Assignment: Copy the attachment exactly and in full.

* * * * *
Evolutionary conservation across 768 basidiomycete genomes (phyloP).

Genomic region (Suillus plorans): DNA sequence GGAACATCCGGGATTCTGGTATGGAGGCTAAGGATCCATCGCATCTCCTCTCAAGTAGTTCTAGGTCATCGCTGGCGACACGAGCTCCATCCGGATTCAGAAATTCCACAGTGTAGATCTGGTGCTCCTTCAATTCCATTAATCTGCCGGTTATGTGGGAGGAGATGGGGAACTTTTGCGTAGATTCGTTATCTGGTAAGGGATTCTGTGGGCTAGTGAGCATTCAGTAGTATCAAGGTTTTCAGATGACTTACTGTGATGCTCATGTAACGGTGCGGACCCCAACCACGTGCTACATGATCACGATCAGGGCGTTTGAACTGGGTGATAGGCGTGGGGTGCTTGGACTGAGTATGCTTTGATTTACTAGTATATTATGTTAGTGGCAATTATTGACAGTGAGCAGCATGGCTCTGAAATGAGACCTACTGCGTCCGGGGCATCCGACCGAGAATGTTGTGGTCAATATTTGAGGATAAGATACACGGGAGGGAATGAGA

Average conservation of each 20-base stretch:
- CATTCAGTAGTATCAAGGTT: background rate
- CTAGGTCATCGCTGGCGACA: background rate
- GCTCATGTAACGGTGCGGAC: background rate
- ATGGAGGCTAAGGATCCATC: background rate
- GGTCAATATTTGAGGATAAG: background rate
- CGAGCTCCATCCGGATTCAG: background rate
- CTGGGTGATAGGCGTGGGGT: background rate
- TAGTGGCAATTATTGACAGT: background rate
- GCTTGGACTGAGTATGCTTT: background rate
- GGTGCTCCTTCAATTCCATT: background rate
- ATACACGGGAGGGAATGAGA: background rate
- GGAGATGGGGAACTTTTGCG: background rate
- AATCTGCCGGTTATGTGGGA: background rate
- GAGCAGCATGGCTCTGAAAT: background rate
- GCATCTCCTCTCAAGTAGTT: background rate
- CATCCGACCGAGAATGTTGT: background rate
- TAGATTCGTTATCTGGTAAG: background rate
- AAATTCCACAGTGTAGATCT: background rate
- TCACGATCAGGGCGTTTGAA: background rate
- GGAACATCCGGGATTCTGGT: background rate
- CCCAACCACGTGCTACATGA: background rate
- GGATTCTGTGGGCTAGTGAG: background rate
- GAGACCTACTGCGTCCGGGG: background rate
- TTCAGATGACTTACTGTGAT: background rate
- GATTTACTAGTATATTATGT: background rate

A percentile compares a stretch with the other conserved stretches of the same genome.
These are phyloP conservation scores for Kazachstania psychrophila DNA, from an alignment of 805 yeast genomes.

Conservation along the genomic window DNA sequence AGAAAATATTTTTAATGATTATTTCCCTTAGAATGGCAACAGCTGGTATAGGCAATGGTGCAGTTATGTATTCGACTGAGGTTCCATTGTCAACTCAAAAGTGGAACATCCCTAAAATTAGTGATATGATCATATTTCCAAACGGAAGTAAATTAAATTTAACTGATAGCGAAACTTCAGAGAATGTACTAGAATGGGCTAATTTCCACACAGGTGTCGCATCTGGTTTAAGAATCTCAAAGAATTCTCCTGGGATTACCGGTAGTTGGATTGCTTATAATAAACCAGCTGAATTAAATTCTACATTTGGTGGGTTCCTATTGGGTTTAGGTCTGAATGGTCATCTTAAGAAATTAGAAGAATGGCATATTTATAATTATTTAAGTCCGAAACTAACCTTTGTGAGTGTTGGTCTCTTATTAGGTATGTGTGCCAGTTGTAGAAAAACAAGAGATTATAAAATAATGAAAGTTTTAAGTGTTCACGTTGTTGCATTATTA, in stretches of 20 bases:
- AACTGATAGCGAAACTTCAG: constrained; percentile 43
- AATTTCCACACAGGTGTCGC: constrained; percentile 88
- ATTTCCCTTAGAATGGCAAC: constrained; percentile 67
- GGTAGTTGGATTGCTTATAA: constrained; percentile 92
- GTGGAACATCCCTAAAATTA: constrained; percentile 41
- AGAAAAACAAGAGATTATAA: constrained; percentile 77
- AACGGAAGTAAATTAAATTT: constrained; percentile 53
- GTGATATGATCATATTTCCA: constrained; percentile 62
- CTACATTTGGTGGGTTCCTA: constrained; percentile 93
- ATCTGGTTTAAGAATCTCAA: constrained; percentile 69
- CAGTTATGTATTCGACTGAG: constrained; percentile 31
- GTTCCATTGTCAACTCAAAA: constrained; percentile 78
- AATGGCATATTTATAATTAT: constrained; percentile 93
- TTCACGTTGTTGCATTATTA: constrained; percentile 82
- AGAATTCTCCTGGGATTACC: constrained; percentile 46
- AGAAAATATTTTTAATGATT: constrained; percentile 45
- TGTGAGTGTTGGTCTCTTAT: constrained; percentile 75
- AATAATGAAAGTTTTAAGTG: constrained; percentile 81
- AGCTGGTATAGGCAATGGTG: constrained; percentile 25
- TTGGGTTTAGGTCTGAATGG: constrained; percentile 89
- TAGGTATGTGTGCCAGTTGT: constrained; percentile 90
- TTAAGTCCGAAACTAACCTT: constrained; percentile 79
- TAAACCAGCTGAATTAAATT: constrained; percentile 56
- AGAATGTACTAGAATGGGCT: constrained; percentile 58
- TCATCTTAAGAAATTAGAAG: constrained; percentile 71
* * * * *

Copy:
Evolutionary conservation across 768 basidiomycete genomes (phyloP).

Genomic region (Suillus plorans): DNA sequence GGAACATCCGGGATTCTGGTATGGAGGCTAAGGATCCATCGCATCTCCTCTCAAGTAGTTCTAGGTCATCGCTGGCGACACGAGCTCCATCCGGATTCAGAAATTCCACAGTGTAGATCTGGTGCTCCTTCAATTCCATTAATCTGCCGGTTATGTGGGAGGAGATGGGGAACTTTTGCGTAGATTCGTTATCTGGTAAGGGATTCTGTGGGCTAGTGAGCATTCAGTAGTATCAAGGTTTTCAGATGACTTACTGTGATGCTCATGTAACGGTGCGGACCCCAACCACGTGCTACATGATCACGATCAGGGCGTTTGAACTGGGTGATAGGCGTGGGGTGCTTGGACTGAGTATGCTTTGATTTACTAGTATATTATGTTAGTGGCAATTATTGACAGTGAGCAGCATGGCTCTGAAATGAGACCTACTGCGTCCGGGGCATCCGACCGAGAATGTTGTGGTCAATATTTGAGGATAAGATACACGGGAGGGAATGAGA

Average conservation of each 20-base stretch:
- CATTCAGTAGTATCAAGGTT: background rate
- CTAGGTCATCGCTGGCGACA: background rate
- GCTCATGTAACGGTGCGGAC: background rate
- ATGGAGGCTAAGGATCCATC: background rate
- GGTCAATATTTGAGGATAAG: background rate
- CGAGCTCCATCCGGATTCAG: background rate
- CTGGGTGATAGGCGTGGGGT: background rate
- TAGTGGCAATTATTGACAGT: background rate
- GCTTGGACTGAGTATGCTTT: background rate
- GGTGCTCCTTCAATTCCATT: background rate
- ATACACGGGAGGGAATGAGA: background rate
- GGAGATGGGGAACTTTTGCG: background rate
- AATCTGCCGGTTATGTGGGA: background rate
- GAGCAGCATGGCTCTGAAAT: background rate
- GCATCTCCTCTCAAGTAGTT: background rate
- CATCCGACCGAGAATGTTGT: background rate
- TAGATTCGTTATCTGGTAAG: background rate
- AAATTCCACAGTGTAGATCT: background rate
- TCACGATCAGGGCGTTTGAA: background rate
- GGAACATCCGGGATTCTGGT: background rate
- CCCAACCACGTGCTACATGA: background rate
- GGATTCTGTGGGCTAGTGAG: background rate
- GAGACCTACTGCGTCCGGGG: background rate
- TTCAGATGACTTACTGTGAT: background rate
- GATTTACTAGTATATTATGT: background rate

A percentile compares a stretch with the other conserved stretches of the same genome.
These are phyloP conservation scores for Kazachstania psychrophila DNA, from an alignment of 805 yeast genomes.

Conservation along the genomic window DNA sequence AGAAAATATTTTTAATGATTATTTCCCTTAGAATGGCAACAGCTGGTATAGGCAATGGTGCAGTTATGTATTCGACTGAGGTTCCATTGTCAACTCAAAAGTGGAACATCCCTAAAATTAGTGATATGATCATATTTCCAAACGGAAGTAAATTAAATTTAACTGATAGCGAAACTTCAGAGAATGTACTAGAATGGGCTAATTTCCACACAGGTGTCGCATCTGGTTTAAGAATCTCAAAGAATTCTCCTGGGATTACCGGTAGTTGGATTGCTTATAATAAACCAGCTGAATTAAATTCTACATTTGGTGGGTTCCTATTGGGTTTAGGTCTGAATGGTCATCTTAAGAAATTAGAAGAATGGCATATTTATAATTATTTAAGTCCGAAACTAACCTTTGTGAGTGTTGGTCTCTTATTAGGTATGTGTGCCAGTTGTAGAAAAACAAGAGATTATAAAATAATGAAAGTTTTAAGTGTTCACGTTGTTGCATTATTA, in stretches of 20 bases:
- AACTGATAGCGAAACTTCAG: constrained; percentile 43
- AATTTCCACACAGGTGTCGC: constrained; percentile 88
- ATTTCCCTTAGAATGGCAAC: constrained; percentile 67
- GGTAGTTGGATTGCTTATAA: constrained; percentile 92
- GTGGAACATCCCTAAAATTA: constrained; percentile 41
- AGAAAAACAAGAGATTATAA: constrained; percentile 77
- AACGGAAGTAAATTAAATTT: constrained; percentile 53
- GTGATATGATCATATTTCCA: constrained; percentile 62
- CTACATTTGGTGGGTTCCTA: constrained; percentile 93
- ATCTGGTTTAAGAATCTCAA: constrained; percentile 69
- CAGTTATGTATTCGACTGAG: constrained; percentile 31
- GTTCCATTGTCAACTCAAAA: constrained; percentile 78
- AATGGCATATTTATAATTAT: constrained; percentile 93
- TTCACGTTGTTGCATTATTA: constrained; percentile 82
- AGAATTCTCCTGGGATTACC: constrained; percentile 46
- AGAAAATATTTTTAATGATT: constrained; percentile 45
- TGTGAGTGTTGGTCTCTTAT: constrained; percentile 75
- AATAATGAAAGTTTTAAGTG: constrained; percentile 81
- AGCTGGTATAGGCAATGGTG: constrained; percentile 25
- TTGGGTTTAGGTCTGAATGG: constrained; percentile 89
- TAGGTATGTGTGCCAGTTGT: constrained; percentile 90
- TTAAGTCCGAAACTAACCTT: constrained; percentile 79
- TAAACCAGCTGAATTAAATT: constrained; percentile 56
- AGAATGTACTAGAATGGGCT: constrained; percentile 58
- TCATCTTAAGAAATTAGAAG: constrained; percentile 71